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Published 21.02.2016 | Author : admin | Category : James Bauer What Men Secretly Want

The diagram above represents NPR’s content management pipeline and how it embraces these COPE principles. Through COPE, our systems have enabled incredible growth despite having a small staff and limited resources. In this series of posts, I will be discussing these philosophies, as well as how NPR applied them and how we were able to do so much with so little (including our NPR API). COPE is the key difference between content management systems and web publishing tools, although these terms are often used interchangeably in our industry. True CMS’s are really just content capturing tools that are completely agnostic as to how or where the content will be viewed, whether it is a web page, mobile app, TV or radio display, etc. But to truly separate content from display, the content repository needs to also avoid storing “dirty” content. I expected the novelty to wear off quickly after I used it a few times, but now it’s been a few days and I still find myself using it. The material on this site may not be reproduced, distributed, transmitted, cached or otherwise used, except with the prior written permission of Condé Nast. For years, the Internet has been about web sites and browser-based experiences, and the systems that drove those sites generally matched those experiences.
The basic principle is to have content producers and ingestion scripts funnel content into a single system (or series of closely tied systems).
Creating an API on top of a COPE-less system will distribute the content, but there is still no guarantee that the content can actually live on any platform.
The goal of any CMS should be to gather enough information to present the content on any platform, in any presentation, at any time.


Additionally, platforms that don’t yet exist are able to be served by a true CMS in ways that WPT’s may not be able to (even with plug-ins). The content, through the principles of COPE, is pushed out to all of these destinations through the NPR API. In the most basic form, this means that the presentation layer needs to be a series of templates that know how to pull in the content from the repository. Dirty content is content that contains any presentation layer information embedded in it, including HTML, XML, character encodings, microformats, and any other markup or rich formatting information. They are able to distribute content to different platforms, separate content from display, etc. Once there, the distribution of all content can be handled identically, regardless of content type or its destinations (Click here for an enlargement of this diagram). Any system that adheres to these principles, whether it is a COTS product, home-grown, or anything in between, will see the benefits of content modularity and portability.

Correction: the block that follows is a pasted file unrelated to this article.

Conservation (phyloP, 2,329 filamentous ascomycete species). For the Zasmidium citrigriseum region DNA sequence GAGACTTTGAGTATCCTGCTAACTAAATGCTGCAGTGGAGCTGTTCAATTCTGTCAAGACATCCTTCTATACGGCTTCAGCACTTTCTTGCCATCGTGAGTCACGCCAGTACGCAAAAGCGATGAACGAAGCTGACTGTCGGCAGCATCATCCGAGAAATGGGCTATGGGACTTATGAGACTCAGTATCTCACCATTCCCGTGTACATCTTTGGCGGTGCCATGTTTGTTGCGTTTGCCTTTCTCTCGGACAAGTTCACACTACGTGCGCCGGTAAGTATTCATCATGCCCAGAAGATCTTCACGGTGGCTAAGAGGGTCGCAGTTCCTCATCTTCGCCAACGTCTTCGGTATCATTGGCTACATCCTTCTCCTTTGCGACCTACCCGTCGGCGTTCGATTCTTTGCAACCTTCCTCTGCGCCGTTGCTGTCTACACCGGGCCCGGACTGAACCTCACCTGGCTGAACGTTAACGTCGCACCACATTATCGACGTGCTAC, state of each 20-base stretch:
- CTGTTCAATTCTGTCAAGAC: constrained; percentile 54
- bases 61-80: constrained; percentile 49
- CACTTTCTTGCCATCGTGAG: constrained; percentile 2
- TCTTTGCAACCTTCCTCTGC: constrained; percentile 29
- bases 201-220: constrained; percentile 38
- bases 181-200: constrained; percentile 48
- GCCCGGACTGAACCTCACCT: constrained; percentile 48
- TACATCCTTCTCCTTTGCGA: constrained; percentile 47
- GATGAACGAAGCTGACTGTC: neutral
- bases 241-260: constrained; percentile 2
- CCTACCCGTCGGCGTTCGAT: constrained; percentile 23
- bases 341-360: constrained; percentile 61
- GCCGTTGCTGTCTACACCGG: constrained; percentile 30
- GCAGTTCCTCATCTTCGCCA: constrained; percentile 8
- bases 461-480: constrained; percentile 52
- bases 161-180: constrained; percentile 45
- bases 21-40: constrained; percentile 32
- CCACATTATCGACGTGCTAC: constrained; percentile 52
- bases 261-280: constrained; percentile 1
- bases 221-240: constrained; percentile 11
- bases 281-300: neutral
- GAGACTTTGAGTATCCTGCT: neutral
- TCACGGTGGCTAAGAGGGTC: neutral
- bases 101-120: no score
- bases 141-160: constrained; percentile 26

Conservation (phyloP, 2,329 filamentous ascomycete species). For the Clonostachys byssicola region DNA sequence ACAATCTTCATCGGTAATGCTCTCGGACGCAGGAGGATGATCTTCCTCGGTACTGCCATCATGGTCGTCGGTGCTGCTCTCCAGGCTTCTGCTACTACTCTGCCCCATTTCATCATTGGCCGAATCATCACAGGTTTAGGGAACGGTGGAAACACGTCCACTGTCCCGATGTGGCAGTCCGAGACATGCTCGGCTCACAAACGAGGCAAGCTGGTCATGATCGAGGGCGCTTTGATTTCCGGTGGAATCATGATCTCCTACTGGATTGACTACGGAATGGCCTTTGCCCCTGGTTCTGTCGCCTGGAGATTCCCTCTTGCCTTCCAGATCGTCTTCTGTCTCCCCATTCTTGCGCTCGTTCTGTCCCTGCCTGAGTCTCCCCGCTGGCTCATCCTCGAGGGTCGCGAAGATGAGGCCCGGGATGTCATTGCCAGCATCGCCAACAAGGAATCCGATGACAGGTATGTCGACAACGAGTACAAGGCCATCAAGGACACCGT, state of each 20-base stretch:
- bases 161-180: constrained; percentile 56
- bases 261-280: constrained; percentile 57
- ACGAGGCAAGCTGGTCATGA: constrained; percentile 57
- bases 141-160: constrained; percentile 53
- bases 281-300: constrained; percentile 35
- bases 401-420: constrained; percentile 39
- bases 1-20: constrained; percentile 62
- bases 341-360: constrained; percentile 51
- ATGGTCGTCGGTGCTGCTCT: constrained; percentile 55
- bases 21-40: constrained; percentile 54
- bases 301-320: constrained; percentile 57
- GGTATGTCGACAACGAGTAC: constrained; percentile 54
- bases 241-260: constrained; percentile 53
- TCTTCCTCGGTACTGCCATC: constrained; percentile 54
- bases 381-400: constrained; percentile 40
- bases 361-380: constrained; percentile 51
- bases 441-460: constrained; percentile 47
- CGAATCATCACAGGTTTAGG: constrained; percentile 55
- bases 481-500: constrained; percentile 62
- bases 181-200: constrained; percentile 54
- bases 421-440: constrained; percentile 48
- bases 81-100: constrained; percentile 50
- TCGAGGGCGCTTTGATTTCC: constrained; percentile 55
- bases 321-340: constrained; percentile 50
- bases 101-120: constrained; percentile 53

COPE is dependent on these other philosophies to ensure that the content is truly portable. By applying COPE, NPR was able to quickly jump on advancements throughout the years like RSS, Podcasts, API’s and mobile platforms with relative ease. This enables the presentation layer to care about how the content will look while the content can be display-agnostic, allowing it to appear on a web site, a mobile device, etc.
But to take some of these systems to the next level, enabling them to scale and adapt to our changing landscape, they will need to focus more on content modularity and portability.
The idea had never occurred to me, but now that I’ve used the Save Publishing bookmarklet I have to admit, it actually is pretty darn useful.


What would make Save Publishing more useful is a way to use it within Twitter clients like Tweetbot, but thus far that’s not possible.
With the growing need and ability to be portable comes tremendous opportunity for content providers. As an example, the public API took only about two developer months to create, and most of that time was spent on user and rights management. In my next post, I will go into more detail about NPR’s approach to content modularity and why our approach is more than just data normalization. Plug-ins are often available for distribution to other platforms, but applying tools on top of the native functions to manipulate the content for alternate destinations makes the system inherently unscalable. It requires distribution platforms, API’s and other ways to get the content to where it needs to be. That is, for each new platform, WPT’s will need a new plug-in to tailor the presentation markup to that platform.
CMS’s, on the other hand, store the content cleanly, enabling the presentation layers to worry about how to display the content not on how to transform the markup embedded within it. In order for content providers to take full advantage of these new platforms, they will need to, first and foremost, embrace one simple philosophy: COPE (Create Once, Publish Everywhere).



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